Market Mentality

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Market Mentality.jpg
You get (only) what you pay for.

The summary above expresses market logic, the simple truth which underlies the institution of money. It is rarely articulated, being understood to apply from cues such as a price currency symbol or a price. While use of technology is commonly understood to define a 'developed' society the widespread application of market logic is argubly just as characteristic. The ongoing process of monetization is the expansion of the realm to which market logic is applied. The monetized frames in which it operates are associated with Homo economicus and the model of the discrete and separate self.

Moral Justification[edit]

Where any moral justification for market logic is offered, it is usually an appeal to equity. Since market logic distributes goods ans services according to accumulated money, its ability to distribute resources evenly is easily understood to rely on one or more of the following two conditions:

  1. Money is evenly distributed; or
  2. The ability to earn money is evenly distributed

The patent untruth of either of these (under any definition of the word 'even') explains why an explicit justification for market logic is seldom offered. Instead, justification is usually pragmatic and takes the form of an implicity linkage with the process of technological development.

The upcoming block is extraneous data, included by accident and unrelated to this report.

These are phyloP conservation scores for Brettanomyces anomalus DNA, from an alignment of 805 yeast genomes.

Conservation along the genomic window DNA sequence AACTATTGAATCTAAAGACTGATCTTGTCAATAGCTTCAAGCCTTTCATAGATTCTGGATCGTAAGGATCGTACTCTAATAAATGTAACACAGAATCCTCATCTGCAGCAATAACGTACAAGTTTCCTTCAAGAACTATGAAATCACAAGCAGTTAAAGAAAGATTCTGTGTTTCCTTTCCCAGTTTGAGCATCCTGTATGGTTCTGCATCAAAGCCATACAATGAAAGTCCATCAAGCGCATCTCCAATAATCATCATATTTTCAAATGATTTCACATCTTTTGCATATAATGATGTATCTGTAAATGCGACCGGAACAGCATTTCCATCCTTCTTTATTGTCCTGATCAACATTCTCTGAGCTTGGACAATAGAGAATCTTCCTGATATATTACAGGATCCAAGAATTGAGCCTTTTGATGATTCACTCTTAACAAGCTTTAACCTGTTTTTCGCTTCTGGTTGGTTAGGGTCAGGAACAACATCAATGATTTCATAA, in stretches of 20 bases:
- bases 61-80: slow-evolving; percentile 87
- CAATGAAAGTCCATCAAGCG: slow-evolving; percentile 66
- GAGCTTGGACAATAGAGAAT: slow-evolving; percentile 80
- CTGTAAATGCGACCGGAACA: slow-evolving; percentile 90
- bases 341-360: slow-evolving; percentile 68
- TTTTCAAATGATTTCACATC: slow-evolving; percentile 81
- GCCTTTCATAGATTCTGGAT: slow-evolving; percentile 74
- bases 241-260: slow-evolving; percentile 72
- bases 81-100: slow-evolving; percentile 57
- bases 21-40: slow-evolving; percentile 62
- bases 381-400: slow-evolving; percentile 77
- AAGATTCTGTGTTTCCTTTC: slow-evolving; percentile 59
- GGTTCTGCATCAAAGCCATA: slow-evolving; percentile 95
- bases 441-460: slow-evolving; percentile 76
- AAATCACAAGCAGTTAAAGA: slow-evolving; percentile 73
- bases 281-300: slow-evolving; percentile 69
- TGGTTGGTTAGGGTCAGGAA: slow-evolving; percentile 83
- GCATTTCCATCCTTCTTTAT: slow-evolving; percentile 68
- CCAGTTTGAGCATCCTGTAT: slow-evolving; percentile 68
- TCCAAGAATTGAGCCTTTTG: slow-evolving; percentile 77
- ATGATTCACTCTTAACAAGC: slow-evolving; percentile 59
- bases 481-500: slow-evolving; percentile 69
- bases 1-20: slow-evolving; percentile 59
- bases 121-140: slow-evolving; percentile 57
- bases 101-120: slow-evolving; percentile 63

Psychological and Social Consequences[edit]

The Strict Father Model[edit]

George Lakoff proposes a paternal archetype, the strict father, in which the father's role is to punish deviations from his concepts of right and wrong through sufficiently painful or terrifying punishment to ensure obedience.

As such, Market Logic can be understood as continuing the work of the father by instilling its own 'discipline' in a similar fashion, provided that people rely on the market to meet their needs. Those who depend on the market for food, housing or other necessities are de facto required to fulfill the demands of the wealthy. The money of the wealthy effectively grants them transferrable parental powers over those without money, since their ability to deny others the neccessities of life stems from it.

Transferrable Virtue[edit]

In light of Lakoff, Robin Upton has suggested the idea of 'money as transferrable virtue', which suggests that multiple factors combine to encourage people (especially the financially poor) to respect those who have money:

  1. Reflexive respect of seniors due to strict father upbringing
  2. The Stockholm Syndrome, whereby those who are held hostage can come to identify with their captor
  3. The 'just world' cognitive bias which would like the wealthy to be virtuous
  4. An unfamiliarity with the actual operation of the means by which great wealth is acquired - in their experience, wages correspond more or less to work done

See Also[edit]